Friday, March 23, 2012

Things we've seen at the Maker Faire

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CT Hackerspace - Our 29th Hackerspace Visit

In a town where the sidewalks get rolled up at 10pm, sometimes the local hackerspace is more than just a hackerspace. It serves as a focal point for the creative community in the area. When we arrived in Watertown, Connecticut, we found the hackerspace. No one was home, so we went out in search of coffee. Later on in the day, we received a phone call from our host, and met him at the hackerspace.
They were excited for our arrival, and had left us a "Welcome" message on their chalkboard. Upon entering the large warehouse building, we saw a gallery of old photographs hanging in the lobby. 
Unable to get the elevator working, we used the stairs. The hackerspace was located on the 2nd floor, which they shared with a very large empty space.
We continued into the hackerspace. They were getting ready for their first Open House, so everything was clearly labeled and displayed. We were given a brief tour of their amenities. Their 3D printer was unique and noteworthy. They had constructed a "home brew" 3D printer, which is a pretty impressive feat.
Their snackerspace was large and well-stocked. In fact, one could survive off of their supply of stone-ground mustard for several months. They had a very well-equipped woodworking area. We usually have all of our bottlecaps pre-drilled for the workshops, but since this hackerspace had a drill press conveniently available, we had the workshop attendees drill their own caps. The workshop was well-attended by an enthusiastic group of hackers.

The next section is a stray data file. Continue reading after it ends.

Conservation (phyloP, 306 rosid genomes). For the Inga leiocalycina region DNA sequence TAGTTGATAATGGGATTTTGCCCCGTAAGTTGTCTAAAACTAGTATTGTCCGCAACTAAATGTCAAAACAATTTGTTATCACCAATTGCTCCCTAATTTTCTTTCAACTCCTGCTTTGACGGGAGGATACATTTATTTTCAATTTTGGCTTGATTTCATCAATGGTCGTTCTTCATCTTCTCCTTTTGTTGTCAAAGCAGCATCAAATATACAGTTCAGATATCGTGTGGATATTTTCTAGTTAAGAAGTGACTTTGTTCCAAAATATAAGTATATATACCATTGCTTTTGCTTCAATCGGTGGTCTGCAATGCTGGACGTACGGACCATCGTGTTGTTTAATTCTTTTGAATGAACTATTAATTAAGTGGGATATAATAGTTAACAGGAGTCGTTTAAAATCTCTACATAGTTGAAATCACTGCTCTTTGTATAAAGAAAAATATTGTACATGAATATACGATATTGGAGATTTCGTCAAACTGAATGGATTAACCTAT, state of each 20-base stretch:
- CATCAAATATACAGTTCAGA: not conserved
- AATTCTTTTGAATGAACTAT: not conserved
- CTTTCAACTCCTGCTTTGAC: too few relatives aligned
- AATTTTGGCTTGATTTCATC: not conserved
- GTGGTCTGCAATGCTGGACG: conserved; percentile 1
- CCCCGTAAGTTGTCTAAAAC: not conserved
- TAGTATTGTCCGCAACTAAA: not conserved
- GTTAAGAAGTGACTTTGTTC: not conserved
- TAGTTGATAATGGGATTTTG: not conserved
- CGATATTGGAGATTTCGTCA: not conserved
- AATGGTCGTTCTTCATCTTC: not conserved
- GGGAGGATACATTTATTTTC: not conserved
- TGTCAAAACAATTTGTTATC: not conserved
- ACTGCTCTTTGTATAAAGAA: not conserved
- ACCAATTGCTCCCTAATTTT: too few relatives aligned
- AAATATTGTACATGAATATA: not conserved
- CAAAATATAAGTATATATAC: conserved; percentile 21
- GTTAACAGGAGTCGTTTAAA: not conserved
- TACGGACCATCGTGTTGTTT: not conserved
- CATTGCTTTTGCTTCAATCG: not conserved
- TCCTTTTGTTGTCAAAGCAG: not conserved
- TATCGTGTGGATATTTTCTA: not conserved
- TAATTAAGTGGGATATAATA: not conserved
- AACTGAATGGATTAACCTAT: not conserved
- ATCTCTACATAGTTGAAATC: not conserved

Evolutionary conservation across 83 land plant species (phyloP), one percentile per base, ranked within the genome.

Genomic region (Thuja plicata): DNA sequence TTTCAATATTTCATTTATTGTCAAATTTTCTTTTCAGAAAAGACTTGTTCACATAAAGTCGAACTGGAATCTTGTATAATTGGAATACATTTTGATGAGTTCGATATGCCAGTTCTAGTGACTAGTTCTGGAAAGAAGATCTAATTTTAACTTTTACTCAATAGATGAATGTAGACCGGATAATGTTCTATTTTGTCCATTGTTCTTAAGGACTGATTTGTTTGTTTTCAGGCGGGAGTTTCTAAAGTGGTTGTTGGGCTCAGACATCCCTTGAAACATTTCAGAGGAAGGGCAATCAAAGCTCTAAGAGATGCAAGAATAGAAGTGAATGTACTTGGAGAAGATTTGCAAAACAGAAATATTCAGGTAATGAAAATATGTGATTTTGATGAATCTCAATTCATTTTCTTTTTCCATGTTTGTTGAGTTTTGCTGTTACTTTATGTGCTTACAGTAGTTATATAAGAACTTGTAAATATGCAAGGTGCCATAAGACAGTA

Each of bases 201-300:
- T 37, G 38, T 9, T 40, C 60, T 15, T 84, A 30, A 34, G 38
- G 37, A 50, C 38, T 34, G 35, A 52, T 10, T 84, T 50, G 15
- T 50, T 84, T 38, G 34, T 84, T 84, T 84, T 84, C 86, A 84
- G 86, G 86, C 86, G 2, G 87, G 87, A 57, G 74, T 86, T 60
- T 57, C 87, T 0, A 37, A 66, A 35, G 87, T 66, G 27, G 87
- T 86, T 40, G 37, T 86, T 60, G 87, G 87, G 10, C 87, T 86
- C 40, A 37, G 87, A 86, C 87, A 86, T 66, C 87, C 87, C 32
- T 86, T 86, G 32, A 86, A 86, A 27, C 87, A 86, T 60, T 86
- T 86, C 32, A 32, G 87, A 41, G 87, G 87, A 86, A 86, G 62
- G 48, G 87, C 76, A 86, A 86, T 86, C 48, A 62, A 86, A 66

One of the hackers brought in an acoustic instrument that he was building. He dried out gourds, and sliced them in half. The halves were then reinforced with wooden braces, and used as the body of a stringed instrument. Notice the hand-made fret board in the picture..
The hackers we met that night were impressively creative, and perhaps our most enthusiastic group to date. We performed a full rock set for the attendees. We were probably the loudest thing in Watertown that evening. After the gig, we were unable to find any restaurants that were open that late, so we dined on gas station fare. 
CT Hackerspace is an indispensable organization for the town of Watertown. Besides being very well equipped, their community is strong and intelligent. We hope to return to this hackerspace many times in the future, and wish them continued success.

You can find out more about CT Hackerspace here:
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Friday, March 16, 2012

Columbus Idea Foundry: Our 5th Hackerspace Visit

We were out on our first hackerspace tour, and had visited a few hackerspaces already. We taught very successful contact mic workshops at LVL1 (Louisville), Collexion (Lexington, KY), and Hive13 (Cincinnati), and were ready for our final stop on the tour. We rolled into an industrial neighborhood on the North side of Columbus. The city's skyline loomed in the distance. We turned down a street named Corrugated Way, and arrived at the hackerspace. This would be our first of many visits to the Columbus Idea Foundry.